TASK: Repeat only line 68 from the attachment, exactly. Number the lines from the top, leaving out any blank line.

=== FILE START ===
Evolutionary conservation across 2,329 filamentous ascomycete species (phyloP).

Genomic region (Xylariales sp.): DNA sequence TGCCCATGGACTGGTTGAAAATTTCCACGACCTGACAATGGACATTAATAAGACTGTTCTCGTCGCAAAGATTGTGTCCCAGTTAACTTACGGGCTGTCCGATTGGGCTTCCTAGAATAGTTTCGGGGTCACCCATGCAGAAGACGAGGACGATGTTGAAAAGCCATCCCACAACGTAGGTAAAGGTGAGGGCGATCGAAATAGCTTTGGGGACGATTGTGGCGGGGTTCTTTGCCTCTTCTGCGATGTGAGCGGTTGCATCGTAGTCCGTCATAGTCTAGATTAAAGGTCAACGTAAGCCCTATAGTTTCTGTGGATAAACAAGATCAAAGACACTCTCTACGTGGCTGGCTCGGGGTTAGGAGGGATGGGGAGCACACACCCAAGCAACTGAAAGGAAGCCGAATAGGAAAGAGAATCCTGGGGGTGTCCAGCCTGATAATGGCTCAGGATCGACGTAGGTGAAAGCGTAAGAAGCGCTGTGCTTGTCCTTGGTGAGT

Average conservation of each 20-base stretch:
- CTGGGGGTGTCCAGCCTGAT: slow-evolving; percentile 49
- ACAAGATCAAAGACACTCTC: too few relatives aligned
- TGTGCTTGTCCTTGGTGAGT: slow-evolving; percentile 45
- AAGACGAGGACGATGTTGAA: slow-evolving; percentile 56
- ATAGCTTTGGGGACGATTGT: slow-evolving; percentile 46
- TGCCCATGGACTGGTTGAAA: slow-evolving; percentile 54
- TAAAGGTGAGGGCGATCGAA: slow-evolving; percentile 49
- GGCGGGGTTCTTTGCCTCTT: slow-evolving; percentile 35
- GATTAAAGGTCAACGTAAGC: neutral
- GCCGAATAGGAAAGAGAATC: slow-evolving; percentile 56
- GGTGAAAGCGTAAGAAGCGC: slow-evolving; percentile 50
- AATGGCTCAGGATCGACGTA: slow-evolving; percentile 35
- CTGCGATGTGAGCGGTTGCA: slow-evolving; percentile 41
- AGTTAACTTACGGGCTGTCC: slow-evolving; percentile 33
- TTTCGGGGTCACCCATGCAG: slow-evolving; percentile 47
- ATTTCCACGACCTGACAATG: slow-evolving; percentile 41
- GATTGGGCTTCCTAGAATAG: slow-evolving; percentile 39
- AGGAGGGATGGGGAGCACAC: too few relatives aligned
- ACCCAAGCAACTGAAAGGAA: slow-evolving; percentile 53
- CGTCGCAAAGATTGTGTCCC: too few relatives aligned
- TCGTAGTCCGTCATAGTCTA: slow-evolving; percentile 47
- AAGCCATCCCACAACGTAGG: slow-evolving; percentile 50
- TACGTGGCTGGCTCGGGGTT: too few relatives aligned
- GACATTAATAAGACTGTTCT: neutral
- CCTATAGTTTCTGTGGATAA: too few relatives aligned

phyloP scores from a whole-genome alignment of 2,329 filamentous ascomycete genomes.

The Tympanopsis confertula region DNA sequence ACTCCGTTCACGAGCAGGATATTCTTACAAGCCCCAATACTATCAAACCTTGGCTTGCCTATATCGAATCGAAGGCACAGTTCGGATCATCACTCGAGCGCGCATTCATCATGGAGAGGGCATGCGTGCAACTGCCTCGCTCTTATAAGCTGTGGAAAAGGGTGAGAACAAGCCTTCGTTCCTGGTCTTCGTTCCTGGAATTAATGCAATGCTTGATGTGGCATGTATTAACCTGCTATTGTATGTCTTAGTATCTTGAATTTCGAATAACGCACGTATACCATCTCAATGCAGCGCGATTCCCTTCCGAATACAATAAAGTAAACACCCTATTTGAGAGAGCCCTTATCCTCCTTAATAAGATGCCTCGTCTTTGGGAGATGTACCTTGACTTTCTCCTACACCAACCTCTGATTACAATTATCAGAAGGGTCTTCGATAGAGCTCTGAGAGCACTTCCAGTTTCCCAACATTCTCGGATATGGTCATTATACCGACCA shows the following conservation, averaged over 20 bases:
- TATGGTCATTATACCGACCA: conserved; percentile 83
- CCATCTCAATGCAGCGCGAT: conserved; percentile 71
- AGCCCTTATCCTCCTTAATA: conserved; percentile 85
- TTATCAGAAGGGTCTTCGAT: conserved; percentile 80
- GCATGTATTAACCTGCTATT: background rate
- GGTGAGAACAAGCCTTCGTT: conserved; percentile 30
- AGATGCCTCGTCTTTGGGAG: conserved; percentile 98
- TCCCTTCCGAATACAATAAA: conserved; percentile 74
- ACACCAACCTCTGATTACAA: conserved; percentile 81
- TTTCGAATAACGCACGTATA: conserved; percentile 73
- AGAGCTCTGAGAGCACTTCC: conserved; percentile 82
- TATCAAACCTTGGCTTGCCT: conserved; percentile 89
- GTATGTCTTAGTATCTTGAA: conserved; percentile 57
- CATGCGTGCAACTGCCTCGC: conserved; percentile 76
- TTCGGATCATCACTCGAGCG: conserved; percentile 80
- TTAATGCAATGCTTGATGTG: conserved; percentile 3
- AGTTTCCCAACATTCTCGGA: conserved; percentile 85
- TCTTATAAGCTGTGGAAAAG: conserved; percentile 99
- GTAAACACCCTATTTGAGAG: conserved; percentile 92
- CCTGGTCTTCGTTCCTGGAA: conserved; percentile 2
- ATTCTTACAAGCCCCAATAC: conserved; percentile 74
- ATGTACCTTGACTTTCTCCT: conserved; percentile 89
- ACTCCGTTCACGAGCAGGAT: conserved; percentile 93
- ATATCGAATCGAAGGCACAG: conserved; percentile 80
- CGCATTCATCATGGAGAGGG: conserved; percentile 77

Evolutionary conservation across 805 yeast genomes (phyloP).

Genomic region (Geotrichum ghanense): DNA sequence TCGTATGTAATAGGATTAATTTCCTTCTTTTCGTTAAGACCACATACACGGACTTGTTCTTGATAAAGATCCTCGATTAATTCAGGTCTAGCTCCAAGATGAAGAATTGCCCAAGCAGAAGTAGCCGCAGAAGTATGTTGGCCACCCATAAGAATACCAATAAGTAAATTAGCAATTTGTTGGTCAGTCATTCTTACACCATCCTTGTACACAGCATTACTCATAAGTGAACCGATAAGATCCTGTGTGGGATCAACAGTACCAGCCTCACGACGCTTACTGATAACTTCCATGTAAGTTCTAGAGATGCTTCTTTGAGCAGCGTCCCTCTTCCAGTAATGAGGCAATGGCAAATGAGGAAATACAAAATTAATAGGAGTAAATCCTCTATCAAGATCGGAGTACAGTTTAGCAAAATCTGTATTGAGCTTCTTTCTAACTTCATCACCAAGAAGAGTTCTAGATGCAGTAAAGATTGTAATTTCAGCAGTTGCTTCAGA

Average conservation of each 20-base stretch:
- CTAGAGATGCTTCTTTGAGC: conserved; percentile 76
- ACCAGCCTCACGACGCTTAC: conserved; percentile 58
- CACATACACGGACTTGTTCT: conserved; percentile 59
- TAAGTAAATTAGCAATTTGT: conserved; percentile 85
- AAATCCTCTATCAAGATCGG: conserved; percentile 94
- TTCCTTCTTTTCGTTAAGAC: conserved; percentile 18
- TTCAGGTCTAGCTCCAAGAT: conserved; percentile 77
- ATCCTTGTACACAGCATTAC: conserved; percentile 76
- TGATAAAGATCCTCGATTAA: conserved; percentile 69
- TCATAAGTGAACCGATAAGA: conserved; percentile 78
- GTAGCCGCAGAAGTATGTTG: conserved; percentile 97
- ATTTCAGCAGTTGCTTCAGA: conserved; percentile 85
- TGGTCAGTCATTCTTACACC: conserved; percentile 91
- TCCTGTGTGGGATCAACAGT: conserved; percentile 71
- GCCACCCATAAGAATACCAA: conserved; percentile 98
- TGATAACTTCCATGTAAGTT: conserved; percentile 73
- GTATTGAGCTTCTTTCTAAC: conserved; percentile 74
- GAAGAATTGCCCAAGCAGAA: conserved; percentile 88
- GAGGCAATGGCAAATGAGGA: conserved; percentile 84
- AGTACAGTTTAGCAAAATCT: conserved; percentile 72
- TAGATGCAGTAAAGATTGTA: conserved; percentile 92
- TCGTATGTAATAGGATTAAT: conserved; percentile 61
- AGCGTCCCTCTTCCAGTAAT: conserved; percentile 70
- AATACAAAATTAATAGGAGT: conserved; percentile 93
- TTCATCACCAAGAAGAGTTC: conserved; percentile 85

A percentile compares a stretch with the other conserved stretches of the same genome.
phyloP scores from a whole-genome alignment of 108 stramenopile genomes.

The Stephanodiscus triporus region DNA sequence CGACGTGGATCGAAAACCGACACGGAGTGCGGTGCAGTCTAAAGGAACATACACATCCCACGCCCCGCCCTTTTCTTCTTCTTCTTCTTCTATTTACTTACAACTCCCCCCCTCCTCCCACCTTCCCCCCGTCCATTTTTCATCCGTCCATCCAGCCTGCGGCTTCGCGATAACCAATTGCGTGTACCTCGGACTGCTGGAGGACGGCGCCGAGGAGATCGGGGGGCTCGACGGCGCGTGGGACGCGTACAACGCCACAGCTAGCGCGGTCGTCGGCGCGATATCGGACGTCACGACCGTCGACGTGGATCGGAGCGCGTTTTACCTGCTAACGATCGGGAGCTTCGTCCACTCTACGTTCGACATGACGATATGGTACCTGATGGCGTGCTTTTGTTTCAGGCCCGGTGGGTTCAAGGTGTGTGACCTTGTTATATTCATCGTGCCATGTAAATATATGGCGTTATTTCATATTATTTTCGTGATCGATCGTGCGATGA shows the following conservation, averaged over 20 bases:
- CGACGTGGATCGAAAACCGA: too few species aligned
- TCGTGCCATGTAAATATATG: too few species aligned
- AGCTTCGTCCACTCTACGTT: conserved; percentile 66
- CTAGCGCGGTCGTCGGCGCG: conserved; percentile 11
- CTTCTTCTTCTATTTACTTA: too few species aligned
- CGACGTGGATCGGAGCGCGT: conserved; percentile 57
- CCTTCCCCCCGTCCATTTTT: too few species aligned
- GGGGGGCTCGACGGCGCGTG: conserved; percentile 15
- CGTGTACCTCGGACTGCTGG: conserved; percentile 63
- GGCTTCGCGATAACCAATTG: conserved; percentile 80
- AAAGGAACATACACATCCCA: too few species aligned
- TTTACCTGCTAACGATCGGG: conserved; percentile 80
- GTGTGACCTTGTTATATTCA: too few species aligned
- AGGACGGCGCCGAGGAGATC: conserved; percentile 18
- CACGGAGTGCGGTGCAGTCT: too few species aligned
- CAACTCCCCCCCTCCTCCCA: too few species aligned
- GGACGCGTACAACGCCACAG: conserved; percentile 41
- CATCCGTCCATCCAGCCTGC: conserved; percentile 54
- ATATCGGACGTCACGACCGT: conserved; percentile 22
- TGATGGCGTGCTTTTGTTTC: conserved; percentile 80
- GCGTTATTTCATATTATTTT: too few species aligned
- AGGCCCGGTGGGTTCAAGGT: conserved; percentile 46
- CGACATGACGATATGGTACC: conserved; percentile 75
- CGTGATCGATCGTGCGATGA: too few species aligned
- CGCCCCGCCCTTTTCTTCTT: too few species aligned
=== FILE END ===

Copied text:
- TCATAAGTGAACCGATAAGA: conserved; percentile 78